LEAD Action News
LEAD Action News vol 10 no 2, June 2010, ISSN 1324-6011
Incorporating Lead Aware Times ( ISSN 1440-4966) and Lead Advisory Service News (ISSN 1440-0561)
The Journal of The LEAD (Lead Education and Abatement Design) Group Inc.

Search this site
Search tips 
What's New

About Us
bell system lead poisoning
Contact Us
Council Lead Project
Library-Fact Sheets
Home Page
Media Releases
Referral Lists
Site Map
Slide Shows-Films
Useful Links

Visitor Number


Research article

Nutrition to Fight Lead Poisoning

By Robert J. Taylor, additional references sourced by Elizabeth O’Brien, Edited by Anne Roberts,
Photos by Catherine Sweeny. A Fact Sheet version of this Research Article can be found at www.lead.org.au/fs/Fact_sheet-Nutrients_that_reduce_lead_poisoning_June_2010.pdf

Copper deficiency can cause sideroblastic anaemia (the inability to incorporate iron into haemoglobin for red blood cells) as it is essential to iron transport inside the body, and according to some animal experiments may also affect lead-induced anaemia. On the other hand, animal studies have also indicated that high copper levels can exacerbate lead poisoning. But it should be noted that copper’s absorption is inhibited if is consumed with iron and zinc, and copper levels within the body are reduced by lead, cysteine and vitamin C. This may be a particular concern for pregnant women, as copper deficiencies have significant impacts on the unborn fetus. Copper levels are also reduced by iron deficiency.

On the whole, it would appear that an individual with significant lead exposure should seek to maintain good levels of copper in their diet, without aiming for high levels. Copper is found in quantity in unfiltered piped water, shellfish (oysters, clams) crustaceans (crab, lobster), liver (sheep, goose, ox, duck, calf, pig), yeast, seeds (sesame), tea, cocoa, nuts (cashew, brazil, hazel, walnuts, pasticcio, pecan, pine), wheat bran and curry powder. Consumption of up to 10mg a day is considered safe, but could lead to copper accumulation over the longer term. Up to 9mg can be present from food and unfiltered water (contributing up to 6mg) so any supplementation should be handled with care, particularly above 1mg a day for prolonged periods. Zinc can completely block copper absorption while iron and low stomach acidity interfere with copper absorption. On the other hand, copper levels are reduced by iron and zinc deficiency. Soybean protein and fructose strongly inhibit copper absorption but phytates have minimal impact.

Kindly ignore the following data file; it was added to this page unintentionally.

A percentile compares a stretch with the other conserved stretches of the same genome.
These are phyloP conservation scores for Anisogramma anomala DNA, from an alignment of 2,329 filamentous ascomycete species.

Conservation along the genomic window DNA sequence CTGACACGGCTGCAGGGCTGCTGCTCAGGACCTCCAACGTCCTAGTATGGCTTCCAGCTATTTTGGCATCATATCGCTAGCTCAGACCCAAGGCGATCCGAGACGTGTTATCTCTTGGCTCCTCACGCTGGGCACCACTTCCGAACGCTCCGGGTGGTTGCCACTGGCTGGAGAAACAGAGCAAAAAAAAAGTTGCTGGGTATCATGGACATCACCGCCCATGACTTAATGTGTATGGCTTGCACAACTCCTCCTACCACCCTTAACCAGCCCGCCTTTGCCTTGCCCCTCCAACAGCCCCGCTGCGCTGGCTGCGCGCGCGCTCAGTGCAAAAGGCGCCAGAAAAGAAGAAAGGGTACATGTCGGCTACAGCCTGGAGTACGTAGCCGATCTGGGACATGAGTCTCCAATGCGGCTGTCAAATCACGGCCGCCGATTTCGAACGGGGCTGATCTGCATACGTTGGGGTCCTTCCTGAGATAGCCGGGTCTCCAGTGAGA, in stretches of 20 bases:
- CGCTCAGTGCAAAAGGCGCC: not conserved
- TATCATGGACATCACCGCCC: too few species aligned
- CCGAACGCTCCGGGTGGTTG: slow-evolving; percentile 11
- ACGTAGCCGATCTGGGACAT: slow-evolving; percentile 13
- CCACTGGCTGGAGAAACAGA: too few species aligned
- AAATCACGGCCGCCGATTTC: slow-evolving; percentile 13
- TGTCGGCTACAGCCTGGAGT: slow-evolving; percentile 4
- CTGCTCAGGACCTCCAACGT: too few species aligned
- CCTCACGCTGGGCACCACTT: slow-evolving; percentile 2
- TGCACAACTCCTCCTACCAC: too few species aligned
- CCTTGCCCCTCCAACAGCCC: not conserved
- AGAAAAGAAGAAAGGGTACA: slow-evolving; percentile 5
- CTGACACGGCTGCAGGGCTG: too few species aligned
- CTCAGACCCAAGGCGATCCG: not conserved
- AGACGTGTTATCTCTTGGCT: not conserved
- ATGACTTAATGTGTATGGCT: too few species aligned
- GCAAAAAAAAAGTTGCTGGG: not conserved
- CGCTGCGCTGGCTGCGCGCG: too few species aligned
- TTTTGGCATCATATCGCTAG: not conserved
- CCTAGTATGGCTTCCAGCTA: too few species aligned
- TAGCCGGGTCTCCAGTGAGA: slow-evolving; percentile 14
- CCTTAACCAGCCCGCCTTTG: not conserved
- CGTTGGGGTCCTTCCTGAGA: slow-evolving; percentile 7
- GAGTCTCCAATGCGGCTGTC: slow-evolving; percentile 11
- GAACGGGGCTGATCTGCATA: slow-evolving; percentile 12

1. Copper Jane Higdon The Linus Pauling Institute http://lpi.oregonstate.edu/infocenter/minerals/copper/
  2. Protective Value of Dietary Copper and Iron against Some Toxic Effects of Lead in Rats David S. Klauder and Harold G. Petering Environmental Health Perspectives Vol. 12, pp. 77-80, 1975 www.ncbi.nlm.nih.gov/pmc/articles/PMC1475026/pdf/envhper00496-0079.pdf [A dated but interesting article that found that iron in combination with copper (now known to be essential in iron transport) could modify lead-induced anemia and protect the kidneys]
  3. Influence of Dietary Copper on Lead Toxicity in the Young Male Rat Florian L. Cerklewski And Richard M. Forbes J. Nutr. 107: 143-146, 1977. http://jn.nutrition.org/cgi/reprint/107/1/143 [Found that copper accentuated the impact of lead toxicity]
  4. Iron and copper, and their interactions during development Lorraine Gambling, Henriette S. Andersen and Harry J. McArdle Biochemical Society Transactions (2008) Volume 36, part 6 www.biochemsoctrans.org/bst/036/1258/0361258.pdf  [A short summary of the impacts of iron and copper deficiency during pregnancy; important since both the presence of lead and nutrients used to counter it can reduce copper levels]
  5. Copper absorption and bioavailability Raul A Wapnir Am J Clin Nutr 1998;67(suppl):1054S-60S www.ajcn.org/cgi/reprint/67/5/1054S.pdf [Good outline of factors affecting copper absorption]

Contents | Previous Item | Next Item | Disclaimer

About Us | bell system lead poisoning | Contact Us | Council LEAD Project | egroups | Library - Fact Sheets | Home Page | Media Releases
| Q & A | Referral lists | Reports | Site Map | Slide Shows - Films | Subscription | Useful Links |  Search this Site
Privacy Policy | Disclaimer
Last Updated 19 January 2012
Copyright © The LEAD Group Inc. 1991- 2012
PO Box 161 Summer Hill NSW 2130 Australia
Phone: +61 2 9716 0014